United States telecom giant Verizon is shuttering several U.S. call centers, putting more than 3,000 people out of job
The closure is happening in New York, California, Connecticut, Nebraska, and Maine, dealing a heavy blow to the onshore contact center industry, which is prospering on the back of President Barack Obama’s favorite healthcare law.
While the number of jobs lost could have a significant impact on local communities, they only represent less than 2% of Verizon’s total workforce. The call centers handled calls related to sales and billing in addition to helping customers with technical problems.
Verizon says the closer is part of an effort to consolidate customer service operations, but analysts believe automation and shrinking telecom revenue could be the reason.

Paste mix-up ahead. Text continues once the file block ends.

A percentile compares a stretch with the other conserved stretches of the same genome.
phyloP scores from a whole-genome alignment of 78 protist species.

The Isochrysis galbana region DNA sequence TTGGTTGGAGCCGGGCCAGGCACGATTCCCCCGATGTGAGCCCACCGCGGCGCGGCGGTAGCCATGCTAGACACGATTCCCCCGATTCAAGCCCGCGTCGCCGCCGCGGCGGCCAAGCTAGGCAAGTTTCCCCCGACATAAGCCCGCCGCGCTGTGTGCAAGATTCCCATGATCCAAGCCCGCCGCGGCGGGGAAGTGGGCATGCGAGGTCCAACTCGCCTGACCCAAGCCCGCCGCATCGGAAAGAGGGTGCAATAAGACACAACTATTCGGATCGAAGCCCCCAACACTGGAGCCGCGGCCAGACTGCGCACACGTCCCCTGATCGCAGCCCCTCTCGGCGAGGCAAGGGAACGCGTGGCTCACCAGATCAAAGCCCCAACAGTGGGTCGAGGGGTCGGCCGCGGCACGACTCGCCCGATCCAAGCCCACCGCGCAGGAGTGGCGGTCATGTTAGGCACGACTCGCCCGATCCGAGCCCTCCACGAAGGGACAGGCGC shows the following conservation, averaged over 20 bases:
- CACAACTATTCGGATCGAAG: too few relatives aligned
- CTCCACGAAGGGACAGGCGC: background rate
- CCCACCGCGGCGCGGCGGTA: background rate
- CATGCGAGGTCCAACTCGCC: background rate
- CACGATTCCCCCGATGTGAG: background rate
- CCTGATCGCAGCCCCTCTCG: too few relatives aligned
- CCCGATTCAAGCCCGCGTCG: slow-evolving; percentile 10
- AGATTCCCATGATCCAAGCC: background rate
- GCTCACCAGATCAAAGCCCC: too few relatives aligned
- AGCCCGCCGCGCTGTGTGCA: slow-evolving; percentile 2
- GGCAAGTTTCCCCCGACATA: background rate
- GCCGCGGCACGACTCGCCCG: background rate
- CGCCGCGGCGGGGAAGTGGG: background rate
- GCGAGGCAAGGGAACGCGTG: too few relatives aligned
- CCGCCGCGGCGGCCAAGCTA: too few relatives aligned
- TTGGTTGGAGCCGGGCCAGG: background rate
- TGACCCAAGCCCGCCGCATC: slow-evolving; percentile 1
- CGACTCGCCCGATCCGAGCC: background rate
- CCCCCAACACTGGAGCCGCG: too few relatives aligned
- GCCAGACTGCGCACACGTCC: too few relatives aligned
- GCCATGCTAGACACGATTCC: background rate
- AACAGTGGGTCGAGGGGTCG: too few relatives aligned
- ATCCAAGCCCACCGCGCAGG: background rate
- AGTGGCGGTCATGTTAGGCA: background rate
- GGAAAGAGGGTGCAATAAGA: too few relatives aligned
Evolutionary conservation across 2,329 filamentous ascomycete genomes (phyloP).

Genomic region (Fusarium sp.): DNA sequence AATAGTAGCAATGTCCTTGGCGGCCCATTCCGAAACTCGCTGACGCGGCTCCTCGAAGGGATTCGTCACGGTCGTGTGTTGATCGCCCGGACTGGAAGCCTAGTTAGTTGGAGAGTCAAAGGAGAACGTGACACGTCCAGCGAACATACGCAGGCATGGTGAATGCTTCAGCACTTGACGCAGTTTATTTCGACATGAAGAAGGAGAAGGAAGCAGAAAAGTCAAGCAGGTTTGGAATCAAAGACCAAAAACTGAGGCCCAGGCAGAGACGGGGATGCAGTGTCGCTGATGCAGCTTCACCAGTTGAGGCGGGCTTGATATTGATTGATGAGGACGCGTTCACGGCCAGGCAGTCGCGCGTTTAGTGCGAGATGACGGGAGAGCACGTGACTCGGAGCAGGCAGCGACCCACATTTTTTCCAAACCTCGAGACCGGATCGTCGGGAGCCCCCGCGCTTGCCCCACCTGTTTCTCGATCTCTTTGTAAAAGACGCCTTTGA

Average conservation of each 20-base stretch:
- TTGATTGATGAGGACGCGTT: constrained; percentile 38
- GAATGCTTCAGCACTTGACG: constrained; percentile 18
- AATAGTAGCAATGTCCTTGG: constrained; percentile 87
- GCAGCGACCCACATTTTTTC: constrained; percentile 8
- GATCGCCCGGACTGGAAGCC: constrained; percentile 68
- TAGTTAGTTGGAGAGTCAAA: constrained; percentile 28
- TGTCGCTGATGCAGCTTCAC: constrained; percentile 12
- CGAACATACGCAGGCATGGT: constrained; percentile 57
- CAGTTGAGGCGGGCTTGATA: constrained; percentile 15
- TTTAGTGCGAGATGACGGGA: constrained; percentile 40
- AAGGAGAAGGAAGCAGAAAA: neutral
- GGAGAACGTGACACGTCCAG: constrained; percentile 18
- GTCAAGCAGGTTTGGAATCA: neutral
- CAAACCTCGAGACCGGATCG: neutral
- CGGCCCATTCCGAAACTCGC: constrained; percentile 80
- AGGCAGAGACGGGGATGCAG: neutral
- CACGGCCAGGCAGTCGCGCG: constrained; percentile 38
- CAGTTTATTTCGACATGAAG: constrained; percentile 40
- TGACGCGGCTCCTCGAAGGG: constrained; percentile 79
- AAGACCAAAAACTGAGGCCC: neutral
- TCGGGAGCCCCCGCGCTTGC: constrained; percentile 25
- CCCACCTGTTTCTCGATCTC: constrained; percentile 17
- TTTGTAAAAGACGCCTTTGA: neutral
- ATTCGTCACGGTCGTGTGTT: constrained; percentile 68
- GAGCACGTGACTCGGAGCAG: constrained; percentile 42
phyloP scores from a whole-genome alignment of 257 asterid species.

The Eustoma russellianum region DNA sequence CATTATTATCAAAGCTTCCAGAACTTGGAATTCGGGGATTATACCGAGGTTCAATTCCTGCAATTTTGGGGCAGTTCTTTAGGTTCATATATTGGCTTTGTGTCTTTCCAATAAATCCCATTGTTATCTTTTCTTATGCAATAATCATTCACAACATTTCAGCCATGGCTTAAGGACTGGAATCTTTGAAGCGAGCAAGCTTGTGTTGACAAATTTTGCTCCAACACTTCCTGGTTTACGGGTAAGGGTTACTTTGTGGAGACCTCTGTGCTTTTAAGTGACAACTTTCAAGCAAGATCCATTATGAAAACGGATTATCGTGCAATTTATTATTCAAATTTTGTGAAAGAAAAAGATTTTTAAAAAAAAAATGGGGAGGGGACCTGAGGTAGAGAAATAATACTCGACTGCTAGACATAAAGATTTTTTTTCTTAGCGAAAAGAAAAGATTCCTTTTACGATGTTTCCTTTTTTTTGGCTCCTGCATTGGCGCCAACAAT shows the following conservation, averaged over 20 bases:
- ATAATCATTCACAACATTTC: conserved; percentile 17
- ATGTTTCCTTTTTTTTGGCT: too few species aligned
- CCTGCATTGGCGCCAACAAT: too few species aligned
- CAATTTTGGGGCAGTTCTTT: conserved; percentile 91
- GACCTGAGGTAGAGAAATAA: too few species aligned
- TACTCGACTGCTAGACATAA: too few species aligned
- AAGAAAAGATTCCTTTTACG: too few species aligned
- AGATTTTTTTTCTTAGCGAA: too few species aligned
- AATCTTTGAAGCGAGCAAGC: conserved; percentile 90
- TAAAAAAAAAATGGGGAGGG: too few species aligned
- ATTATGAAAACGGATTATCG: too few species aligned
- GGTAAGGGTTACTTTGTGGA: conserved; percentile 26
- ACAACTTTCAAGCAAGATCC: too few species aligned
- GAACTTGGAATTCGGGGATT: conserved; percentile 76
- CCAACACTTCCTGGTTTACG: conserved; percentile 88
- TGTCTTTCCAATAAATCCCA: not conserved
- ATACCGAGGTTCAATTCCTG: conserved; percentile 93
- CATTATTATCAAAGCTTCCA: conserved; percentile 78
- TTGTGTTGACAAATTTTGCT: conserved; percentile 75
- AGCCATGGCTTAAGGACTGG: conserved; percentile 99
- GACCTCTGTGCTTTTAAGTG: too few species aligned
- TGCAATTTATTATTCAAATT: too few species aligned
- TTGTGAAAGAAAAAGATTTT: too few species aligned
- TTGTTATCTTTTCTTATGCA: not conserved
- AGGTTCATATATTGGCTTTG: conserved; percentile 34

The move has angered labor unions. Communications Workers of America, has accused the carrier of outsourcing thousands of call center jobs to contractors in low-wage countries, including Mexico, Dominican Republic, and Philippines.
The telecom market in the United States is increasingly becoming saturated, with carriers finding their revenue declining with each passing month. Verizon, for example, saw its wireless revenue shrink by 3% in the first half of 2016.
The carrier appears to have automated some aspects of customer service in a bid to avoid customers the need to contact call centers. Many of its Fios products and services, for example, can be ordered online and installed without having to call a technician.
Moreover, Verizon appears to be trying to tap new revenue in areas such as digital media and advertising, because it has recently agreed to buy Yahoo for $4.8 billion.